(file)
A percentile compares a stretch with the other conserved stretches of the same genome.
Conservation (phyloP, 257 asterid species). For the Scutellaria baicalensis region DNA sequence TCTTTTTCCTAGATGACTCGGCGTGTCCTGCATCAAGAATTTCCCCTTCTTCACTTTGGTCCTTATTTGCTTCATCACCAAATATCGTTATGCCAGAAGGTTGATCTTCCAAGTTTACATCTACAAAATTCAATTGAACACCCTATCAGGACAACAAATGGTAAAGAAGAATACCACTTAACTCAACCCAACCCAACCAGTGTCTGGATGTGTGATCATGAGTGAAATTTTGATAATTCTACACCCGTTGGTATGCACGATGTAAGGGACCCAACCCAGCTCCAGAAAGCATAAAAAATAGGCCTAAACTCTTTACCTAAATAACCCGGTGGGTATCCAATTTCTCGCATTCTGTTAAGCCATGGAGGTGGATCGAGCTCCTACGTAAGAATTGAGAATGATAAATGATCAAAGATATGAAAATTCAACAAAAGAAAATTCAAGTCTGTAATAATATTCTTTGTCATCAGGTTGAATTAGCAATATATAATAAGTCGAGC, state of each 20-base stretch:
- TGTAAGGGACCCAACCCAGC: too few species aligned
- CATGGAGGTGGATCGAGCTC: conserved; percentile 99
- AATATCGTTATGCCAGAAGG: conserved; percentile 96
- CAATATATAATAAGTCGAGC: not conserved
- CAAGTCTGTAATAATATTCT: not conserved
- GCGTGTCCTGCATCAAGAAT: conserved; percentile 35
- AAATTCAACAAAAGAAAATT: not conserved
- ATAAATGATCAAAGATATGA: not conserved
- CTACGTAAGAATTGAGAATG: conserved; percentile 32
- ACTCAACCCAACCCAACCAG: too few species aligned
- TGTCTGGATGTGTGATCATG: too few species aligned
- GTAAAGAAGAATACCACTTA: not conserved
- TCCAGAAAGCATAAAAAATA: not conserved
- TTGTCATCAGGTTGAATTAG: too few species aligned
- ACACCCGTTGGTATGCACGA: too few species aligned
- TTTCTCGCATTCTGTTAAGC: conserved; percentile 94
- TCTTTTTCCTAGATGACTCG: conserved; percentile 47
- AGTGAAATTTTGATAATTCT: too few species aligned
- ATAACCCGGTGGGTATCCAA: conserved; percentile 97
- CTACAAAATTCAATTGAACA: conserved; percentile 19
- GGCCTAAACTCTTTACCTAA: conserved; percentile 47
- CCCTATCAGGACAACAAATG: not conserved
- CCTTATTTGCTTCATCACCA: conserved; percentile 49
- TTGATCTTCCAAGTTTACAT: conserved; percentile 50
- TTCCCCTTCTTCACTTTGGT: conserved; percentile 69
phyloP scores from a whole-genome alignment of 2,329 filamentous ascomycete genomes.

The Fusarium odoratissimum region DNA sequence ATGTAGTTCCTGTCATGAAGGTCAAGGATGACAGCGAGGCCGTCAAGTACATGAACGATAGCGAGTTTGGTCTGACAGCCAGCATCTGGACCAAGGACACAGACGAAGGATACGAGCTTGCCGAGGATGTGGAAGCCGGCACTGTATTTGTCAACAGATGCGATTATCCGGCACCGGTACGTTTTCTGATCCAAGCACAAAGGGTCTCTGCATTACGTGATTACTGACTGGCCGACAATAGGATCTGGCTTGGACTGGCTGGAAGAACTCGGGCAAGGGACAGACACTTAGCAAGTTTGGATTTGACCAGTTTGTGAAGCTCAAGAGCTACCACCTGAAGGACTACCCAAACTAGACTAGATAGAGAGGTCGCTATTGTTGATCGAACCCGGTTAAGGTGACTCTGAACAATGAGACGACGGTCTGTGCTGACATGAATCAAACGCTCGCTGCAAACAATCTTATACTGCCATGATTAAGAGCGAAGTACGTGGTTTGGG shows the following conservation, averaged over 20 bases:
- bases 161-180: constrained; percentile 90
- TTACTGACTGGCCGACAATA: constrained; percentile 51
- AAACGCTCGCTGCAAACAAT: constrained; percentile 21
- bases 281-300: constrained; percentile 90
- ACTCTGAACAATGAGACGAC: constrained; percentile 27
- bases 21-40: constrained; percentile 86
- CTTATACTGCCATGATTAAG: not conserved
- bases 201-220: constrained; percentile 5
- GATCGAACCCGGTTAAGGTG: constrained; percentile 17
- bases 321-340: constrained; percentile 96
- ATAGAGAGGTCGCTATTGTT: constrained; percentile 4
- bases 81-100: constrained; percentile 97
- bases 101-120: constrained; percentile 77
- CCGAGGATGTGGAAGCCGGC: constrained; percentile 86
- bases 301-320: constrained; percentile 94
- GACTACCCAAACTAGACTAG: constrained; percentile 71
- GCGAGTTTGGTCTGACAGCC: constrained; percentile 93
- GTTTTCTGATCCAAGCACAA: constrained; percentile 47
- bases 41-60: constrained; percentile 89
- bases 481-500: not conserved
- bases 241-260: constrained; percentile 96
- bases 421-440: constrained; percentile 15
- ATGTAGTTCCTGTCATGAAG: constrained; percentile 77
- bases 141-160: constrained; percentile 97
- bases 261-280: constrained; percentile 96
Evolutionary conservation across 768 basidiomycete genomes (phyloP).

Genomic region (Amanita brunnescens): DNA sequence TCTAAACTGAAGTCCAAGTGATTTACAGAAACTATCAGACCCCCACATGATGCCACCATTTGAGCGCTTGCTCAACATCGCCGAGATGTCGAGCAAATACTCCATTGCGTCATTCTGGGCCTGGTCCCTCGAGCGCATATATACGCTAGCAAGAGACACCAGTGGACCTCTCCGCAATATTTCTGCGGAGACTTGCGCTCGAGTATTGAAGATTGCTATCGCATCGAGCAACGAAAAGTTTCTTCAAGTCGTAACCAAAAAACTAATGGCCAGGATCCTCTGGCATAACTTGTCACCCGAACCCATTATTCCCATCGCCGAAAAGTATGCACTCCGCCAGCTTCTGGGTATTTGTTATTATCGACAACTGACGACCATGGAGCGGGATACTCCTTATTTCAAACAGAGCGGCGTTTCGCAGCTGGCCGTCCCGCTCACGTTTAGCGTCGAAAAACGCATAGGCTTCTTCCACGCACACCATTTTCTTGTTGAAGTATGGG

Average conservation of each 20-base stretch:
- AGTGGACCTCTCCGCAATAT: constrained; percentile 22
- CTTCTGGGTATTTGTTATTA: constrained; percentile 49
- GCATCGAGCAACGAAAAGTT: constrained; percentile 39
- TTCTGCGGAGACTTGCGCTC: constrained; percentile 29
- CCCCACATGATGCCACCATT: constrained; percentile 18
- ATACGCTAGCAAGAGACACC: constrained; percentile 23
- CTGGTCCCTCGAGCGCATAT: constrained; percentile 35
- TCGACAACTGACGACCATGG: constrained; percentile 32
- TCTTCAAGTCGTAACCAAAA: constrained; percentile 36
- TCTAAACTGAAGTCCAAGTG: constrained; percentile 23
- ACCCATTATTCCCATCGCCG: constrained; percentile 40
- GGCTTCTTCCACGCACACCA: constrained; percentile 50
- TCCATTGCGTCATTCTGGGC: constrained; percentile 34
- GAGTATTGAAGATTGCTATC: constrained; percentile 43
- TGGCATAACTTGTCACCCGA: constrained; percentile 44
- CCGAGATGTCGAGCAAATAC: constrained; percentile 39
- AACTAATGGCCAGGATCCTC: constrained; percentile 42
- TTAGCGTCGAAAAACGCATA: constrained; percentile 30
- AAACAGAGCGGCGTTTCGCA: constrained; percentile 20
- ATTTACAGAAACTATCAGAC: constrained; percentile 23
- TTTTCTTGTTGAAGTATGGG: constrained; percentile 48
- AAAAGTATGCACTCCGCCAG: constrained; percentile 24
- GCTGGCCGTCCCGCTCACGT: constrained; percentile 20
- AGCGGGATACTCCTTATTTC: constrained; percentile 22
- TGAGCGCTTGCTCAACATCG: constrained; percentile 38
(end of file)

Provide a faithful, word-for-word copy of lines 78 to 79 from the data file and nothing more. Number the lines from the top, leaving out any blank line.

- TTTTCTTGTTGAAGTATGGG: constrained; percentile 48
- AAAAGTATGCACTCCGCCAG: constrained; percentile 24